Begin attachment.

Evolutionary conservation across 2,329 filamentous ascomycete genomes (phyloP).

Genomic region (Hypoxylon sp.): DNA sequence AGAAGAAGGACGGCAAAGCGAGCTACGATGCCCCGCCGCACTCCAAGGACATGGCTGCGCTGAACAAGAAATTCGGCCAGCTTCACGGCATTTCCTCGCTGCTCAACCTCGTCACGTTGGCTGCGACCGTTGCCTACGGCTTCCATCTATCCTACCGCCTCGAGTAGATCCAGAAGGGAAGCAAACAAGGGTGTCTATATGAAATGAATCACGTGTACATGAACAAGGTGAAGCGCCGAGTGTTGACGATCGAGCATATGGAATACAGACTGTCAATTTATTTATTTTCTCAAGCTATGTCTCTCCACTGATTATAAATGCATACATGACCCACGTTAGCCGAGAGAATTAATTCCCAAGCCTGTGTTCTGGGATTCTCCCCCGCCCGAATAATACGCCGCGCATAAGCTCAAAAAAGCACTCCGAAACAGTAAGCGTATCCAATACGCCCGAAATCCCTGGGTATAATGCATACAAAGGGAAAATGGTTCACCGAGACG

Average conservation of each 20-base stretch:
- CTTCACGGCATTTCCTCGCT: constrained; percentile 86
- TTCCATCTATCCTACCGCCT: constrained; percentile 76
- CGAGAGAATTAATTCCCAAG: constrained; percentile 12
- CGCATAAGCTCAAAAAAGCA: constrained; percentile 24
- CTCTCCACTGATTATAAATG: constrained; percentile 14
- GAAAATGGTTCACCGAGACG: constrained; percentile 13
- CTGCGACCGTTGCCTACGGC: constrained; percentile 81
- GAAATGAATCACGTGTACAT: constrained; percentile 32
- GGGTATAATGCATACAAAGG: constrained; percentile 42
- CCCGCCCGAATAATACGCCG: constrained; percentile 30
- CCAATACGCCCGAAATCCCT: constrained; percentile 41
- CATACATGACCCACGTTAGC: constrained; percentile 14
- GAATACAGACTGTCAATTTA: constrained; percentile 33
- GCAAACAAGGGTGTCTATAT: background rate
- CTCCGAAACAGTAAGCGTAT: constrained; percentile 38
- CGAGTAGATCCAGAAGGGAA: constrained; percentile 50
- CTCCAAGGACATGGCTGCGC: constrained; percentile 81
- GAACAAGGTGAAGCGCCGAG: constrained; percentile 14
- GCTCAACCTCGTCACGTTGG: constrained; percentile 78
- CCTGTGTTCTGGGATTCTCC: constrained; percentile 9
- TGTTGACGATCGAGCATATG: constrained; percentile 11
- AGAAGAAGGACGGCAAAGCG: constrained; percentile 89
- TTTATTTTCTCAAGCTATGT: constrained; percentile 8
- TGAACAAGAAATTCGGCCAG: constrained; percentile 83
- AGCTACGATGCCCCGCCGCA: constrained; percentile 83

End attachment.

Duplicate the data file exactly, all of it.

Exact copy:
Evolutionary conservation across 2,329 filamentous ascomycete genomes (phyloP).

Genomic region (Hypoxylon sp.): DNA sequence AGAAGAAGGACGGCAAAGCGAGCTACGATGCCCCGCCGCACTCCAAGGACATGGCTGCGCTGAACAAGAAATTCGGCCAGCTTCACGGCATTTCCTCGCTGCTCAACCTCGTCACGTTGGCTGCGACCGTTGCCTACGGCTTCCATCTATCCTACCGCCTCGAGTAGATCCAGAAGGGAAGCAAACAAGGGTGTCTATATGAAATGAATCACGTGTACATGAACAAGGTGAAGCGCCGAGTGTTGACGATCGAGCATATGGAATACAGACTGTCAATTTATTTATTTTCTCAAGCTATGTCTCTCCACTGATTATAAATGCATACATGACCCACGTTAGCCGAGAGAATTAATTCCCAAGCCTGTGTTCTGGGATTCTCCCCCGCCCGAATAATACGCCGCGCATAAGCTCAAAAAAGCACTCCGAAACAGTAAGCGTATCCAATACGCCCGAAATCCCTGGGTATAATGCATACAAAGGGAAAATGGTTCACCGAGACG

Average conservation of each 20-base stretch:
- CTTCACGGCATTTCCTCGCT: constrained; percentile 86
- TTCCATCTATCCTACCGCCT: constrained; percentile 76
- CGAGAGAATTAATTCCCAAG: constrained; percentile 12
- CGCATAAGCTCAAAAAAGCA: constrained; percentile 24
- CTCTCCACTGATTATAAATG: constrained; percentile 14
- GAAAATGGTTCACCGAGACG: constrained; percentile 13
- CTGCGACCGTTGCCTACGGC: constrained; percentile 81
- GAAATGAATCACGTGTACAT: constrained; percentile 32
- GGGTATAATGCATACAAAGG: constrained; percentile 42
- CCCGCCCGAATAATACGCCG: constrained; percentile 30
- CCAATACGCCCGAAATCCCT: constrained; percentile 41
- CATACATGACCCACGTTAGC: constrained; percentile 14
- GAATACAGACTGTCAATTTA: constrained; percentile 33
- GCAAACAAGGGTGTCTATAT: background rate
- CTCCGAAACAGTAAGCGTAT: constrained; percentile 38
- CGAGTAGATCCAGAAGGGAA: constrained; percentile 50
- CTCCAAGGACATGGCTGCGC: constrained; percentile 81
- GAACAAGGTGAAGCGCCGAG: constrained; percentile 14
- GCTCAACCTCGTCACGTTGG: constrained; percentile 78
- CCTGTGTTCTGGGATTCTCC: constrained; percentile 9
- TGTTGACGATCGAGCATATG: constrained; percentile 11
- AGAAGAAGGACGGCAAAGCG: constrained; percentile 89
- TTTATTTTCTCAAGCTATGT: constrained; percentile 8
- TGAACAAGAAATTCGGCCAG: constrained; percentile 83
- AGCTACGATGCCCCGCCGCA: constrained; percentile 83